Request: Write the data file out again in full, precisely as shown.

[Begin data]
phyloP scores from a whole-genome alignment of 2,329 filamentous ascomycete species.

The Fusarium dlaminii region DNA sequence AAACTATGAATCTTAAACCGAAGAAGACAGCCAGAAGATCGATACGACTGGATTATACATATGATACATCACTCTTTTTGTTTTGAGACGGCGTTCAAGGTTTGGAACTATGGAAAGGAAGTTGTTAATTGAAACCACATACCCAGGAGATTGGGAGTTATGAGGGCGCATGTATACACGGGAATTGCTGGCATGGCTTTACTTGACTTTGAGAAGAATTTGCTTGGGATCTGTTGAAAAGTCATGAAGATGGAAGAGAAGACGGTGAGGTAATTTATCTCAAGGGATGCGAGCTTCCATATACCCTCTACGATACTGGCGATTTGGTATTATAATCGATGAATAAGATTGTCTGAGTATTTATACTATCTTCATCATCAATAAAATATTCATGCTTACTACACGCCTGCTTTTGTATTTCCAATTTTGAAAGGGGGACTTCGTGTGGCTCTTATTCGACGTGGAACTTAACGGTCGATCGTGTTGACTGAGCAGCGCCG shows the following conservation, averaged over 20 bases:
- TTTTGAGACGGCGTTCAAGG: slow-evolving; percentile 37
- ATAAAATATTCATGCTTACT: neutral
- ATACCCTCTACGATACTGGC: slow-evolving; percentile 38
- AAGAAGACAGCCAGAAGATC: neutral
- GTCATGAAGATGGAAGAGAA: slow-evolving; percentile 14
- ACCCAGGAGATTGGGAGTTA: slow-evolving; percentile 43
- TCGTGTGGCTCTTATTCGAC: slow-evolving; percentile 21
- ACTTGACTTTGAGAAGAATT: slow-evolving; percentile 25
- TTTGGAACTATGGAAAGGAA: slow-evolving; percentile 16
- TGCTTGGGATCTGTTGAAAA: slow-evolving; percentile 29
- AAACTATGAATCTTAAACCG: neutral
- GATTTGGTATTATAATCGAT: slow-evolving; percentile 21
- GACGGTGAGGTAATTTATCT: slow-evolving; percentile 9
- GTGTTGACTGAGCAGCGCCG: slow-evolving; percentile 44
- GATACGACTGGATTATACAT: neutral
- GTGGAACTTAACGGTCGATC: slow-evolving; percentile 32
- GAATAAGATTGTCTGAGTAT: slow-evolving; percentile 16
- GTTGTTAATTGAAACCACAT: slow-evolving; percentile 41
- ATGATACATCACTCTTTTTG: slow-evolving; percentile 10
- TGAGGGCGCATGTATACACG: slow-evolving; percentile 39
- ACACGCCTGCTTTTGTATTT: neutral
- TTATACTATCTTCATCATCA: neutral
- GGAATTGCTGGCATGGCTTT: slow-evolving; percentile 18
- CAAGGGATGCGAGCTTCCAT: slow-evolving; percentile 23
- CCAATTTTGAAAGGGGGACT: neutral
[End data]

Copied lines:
phyloP scores from a whole-genome alignment of 2,329 filamentous ascomycete species.

The Fusarium dlaminii region DNA sequence AAACTATGAATCTTAAACCGAAGAAGACAGCCAGAAGATCGATACGACTGGATTATACATATGATACATCACTCTTTTTGTTTTGAGACGGCGTTCAAGGTTTGGAACTATGGAAAGGAAGTTGTTAATTGAAACCACATACCCAGGAGATTGGGAGTTATGAGGGCGCATGTATACACGGGAATTGCTGGCATGGCTTTACTTGACTTTGAGAAGAATTTGCTTGGGATCTGTTGAAAAGTCATGAAGATGGAAGAGAAGACGGTGAGGTAATTTATCTCAAGGGATGCGAGCTTCCATATACCCTCTACGATACTGGCGATTTGGTATTATAATCGATGAATAAGATTGTCTGAGTATTTATACTATCTTCATCATCAATAAAATATTCATGCTTACTACACGCCTGCTTTTGTATTTCCAATTTTGAAAGGGGGACTTCGTGTGGCTCTTATTCGACGTGGAACTTAACGGTCGATCGTGTTGACTGAGCAGCGCCG shows the following conservation, averaged over 20 bases:
- TTTTGAGACGGCGTTCAAGG: slow-evolving; percentile 37
- ATAAAATATTCATGCTTACT: neutral
- ATACCCTCTACGATACTGGC: slow-evolving; percentile 38
- AAGAAGACAGCCAGAAGATC: neutral
- GTCATGAAGATGGAAGAGAA: slow-evolving; percentile 14
- ACCCAGGAGATTGGGAGTTA: slow-evolving; percentile 43
- TCGTGTGGCTCTTATTCGAC: slow-evolving; percentile 21
- ACTTGACTTTGAGAAGAATT: slow-evolving; percentile 25
- TTTGGAACTATGGAAAGGAA: slow-evolving; percentile 16
- TGCTTGGGATCTGTTGAAAA: slow-evolving; percentile 29
- AAACTATGAATCTTAAACCG: neutral
- GATTTGGTATTATAATCGAT: slow-evolving; percentile 21
- GACGGTGAGGTAATTTATCT: slow-evolving; percentile 9
- GTGTTGACTGAGCAGCGCCG: slow-evolving; percentile 44
- GATACGACTGGATTATACAT: neutral
- GTGGAACTTAACGGTCGATC: slow-evolving; percentile 32
- GAATAAGATTGTCTGAGTAT: slow-evolving; percentile 16
- GTTGTTAATTGAAACCACAT: slow-evolving; percentile 41
- ATGATACATCACTCTTTTTG: slow-evolving; percentile 10
- TGAGGGCGCATGTATACACG: slow-evolving; percentile 39
- ACACGCCTGCTTTTGTATTT: neutral
- TTATACTATCTTCATCATCA: neutral
- GGAATTGCTGGCATGGCTTT: slow-evolving; percentile 18
- CAAGGGATGCGAGCTTCCAT: slow-evolving; percentile 23
- CCAATTTTGAAAGGGGGACT: neutral